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Figuring out what technology your workspace needs can be a painful process.

But my advice would be it’s well worth while navigating that pain and investing in fully automating your space. 

There’s no one size fits all though, so before you dive in you’ll need to consider these three factors:

Your business model – How you plan to monetise the space and the members will have a direct impact on what technology you’ll need. Will you offer day passes? What amenities will you offer? Will you provide Virtual office services? Etc.

Your target audience – if for instance your target audience are techies then it will be important to choose member apps that give a great digital experience.

What plans you have to scale (if any) – if you’re a small to medium sized operation then the best strategy is to select a white label coworking management platform with a blend of additional tools tagged on. I’d argue this will be more than sufficient to grow a multi-venue coworking business. So we’ll focus on these sized operations in this article.

Here are the five major advantages to automating your workspace and investing in tech:

1.Give members a hassle free and easy experience

Members pay a premium so that the hassle of running an office is taken out of their hands. They want easy access to all of the benefits that come with a workspace – at the touch of a button.

With a good tour booking system they can book an open slot in a Community Manager’s diary without needing to wait for the manager to reply.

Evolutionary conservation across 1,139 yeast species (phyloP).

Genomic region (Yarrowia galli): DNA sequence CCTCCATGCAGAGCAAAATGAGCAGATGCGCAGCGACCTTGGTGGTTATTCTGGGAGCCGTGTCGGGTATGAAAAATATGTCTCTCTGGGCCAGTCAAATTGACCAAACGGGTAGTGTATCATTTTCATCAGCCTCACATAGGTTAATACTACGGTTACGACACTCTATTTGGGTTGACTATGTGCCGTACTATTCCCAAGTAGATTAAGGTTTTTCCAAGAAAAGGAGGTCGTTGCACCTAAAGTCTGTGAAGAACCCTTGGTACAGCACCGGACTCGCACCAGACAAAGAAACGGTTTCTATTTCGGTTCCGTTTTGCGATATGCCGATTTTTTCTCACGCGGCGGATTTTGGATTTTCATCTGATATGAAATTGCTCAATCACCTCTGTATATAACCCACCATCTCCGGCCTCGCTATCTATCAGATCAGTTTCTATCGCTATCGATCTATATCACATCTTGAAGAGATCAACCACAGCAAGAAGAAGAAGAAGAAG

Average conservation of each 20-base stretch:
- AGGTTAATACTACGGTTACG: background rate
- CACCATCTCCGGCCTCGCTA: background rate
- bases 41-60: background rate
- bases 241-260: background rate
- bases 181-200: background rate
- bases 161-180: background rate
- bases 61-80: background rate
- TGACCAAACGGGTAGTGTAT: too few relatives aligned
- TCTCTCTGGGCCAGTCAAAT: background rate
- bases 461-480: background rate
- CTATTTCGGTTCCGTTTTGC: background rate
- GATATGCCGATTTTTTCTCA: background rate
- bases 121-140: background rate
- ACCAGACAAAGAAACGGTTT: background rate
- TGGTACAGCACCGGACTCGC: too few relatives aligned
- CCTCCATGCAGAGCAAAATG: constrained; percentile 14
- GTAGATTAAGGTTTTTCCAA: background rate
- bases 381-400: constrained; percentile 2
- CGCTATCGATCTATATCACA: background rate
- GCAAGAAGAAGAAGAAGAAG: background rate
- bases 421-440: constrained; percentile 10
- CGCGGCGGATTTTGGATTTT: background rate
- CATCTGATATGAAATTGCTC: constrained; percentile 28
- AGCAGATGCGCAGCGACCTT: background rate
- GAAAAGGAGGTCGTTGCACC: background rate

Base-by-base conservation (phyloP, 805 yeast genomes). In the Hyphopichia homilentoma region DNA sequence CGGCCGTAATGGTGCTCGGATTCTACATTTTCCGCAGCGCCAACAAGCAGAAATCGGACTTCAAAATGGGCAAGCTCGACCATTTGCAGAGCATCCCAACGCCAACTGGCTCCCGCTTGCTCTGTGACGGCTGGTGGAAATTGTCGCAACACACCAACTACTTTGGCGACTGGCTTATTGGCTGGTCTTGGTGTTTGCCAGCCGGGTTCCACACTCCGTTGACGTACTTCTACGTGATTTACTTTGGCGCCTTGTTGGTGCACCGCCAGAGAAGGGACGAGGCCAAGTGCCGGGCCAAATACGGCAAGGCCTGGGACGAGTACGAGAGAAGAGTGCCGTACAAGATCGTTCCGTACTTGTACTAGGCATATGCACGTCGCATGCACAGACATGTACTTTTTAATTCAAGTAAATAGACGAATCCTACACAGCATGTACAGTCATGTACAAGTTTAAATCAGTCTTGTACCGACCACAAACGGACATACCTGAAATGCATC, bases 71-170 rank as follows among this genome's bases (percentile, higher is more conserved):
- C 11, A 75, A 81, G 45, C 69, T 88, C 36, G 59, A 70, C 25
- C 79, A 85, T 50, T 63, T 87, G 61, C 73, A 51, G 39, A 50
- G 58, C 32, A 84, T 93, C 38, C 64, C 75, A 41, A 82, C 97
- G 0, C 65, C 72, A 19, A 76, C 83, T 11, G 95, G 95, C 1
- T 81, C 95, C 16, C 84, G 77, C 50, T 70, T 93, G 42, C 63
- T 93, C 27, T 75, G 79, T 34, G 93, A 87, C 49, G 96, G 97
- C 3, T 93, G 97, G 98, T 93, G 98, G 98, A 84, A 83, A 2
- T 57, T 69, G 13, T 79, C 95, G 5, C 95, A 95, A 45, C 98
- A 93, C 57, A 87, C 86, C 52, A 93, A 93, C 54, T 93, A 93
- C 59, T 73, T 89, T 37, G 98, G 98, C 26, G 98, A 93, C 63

With the right meeting room booking system members can view available slots, book and get charged all within a few seconds.

Members might decide they need a day pass for a guest arriving in an hour, and with automated systems this is achievable.

People are busy and time is their most valuable asset so the ability to move quickly is imperative.

2.Reduce and streamline your operational workload

One of the major benefits to your workspace being fully automated is the reduction in operational workload for Community Managers. And the more you can reduce this, the more they will enjoy their lives. And the more they will be able to invest directly in the members.

A good coworking management platform will achieve most of the core operational activities.

These tools are one-stop shops for your core tech needs, as they tend to incorporate a broad range of functionality to support shared workspace operations (invoicing, billing, members directory, meeting room booking, basic CRM) and most allow plug-ins from the other tech you’ll need (cloud accounting software, door access control, printing etc).

Virtual Services are a good example of where Community Managers can get bogged down without the necessary tech support.

Having a proper mailroom management system (such as SphereMail) in place means a Manager is not spending all day handling post, communicating with members about deliveries or manually charging for additional virtual office services you may want to offer.

3.Understanding how members use the space

Customer feedback is important – but often what people say they do isn’t actually the same as what they actually do. So monitoring behaviour is as important as gathering feedback.

Door access control systems (such as Kisi) integrate with coworking management platforms to show you when, and how often, members use the workspace.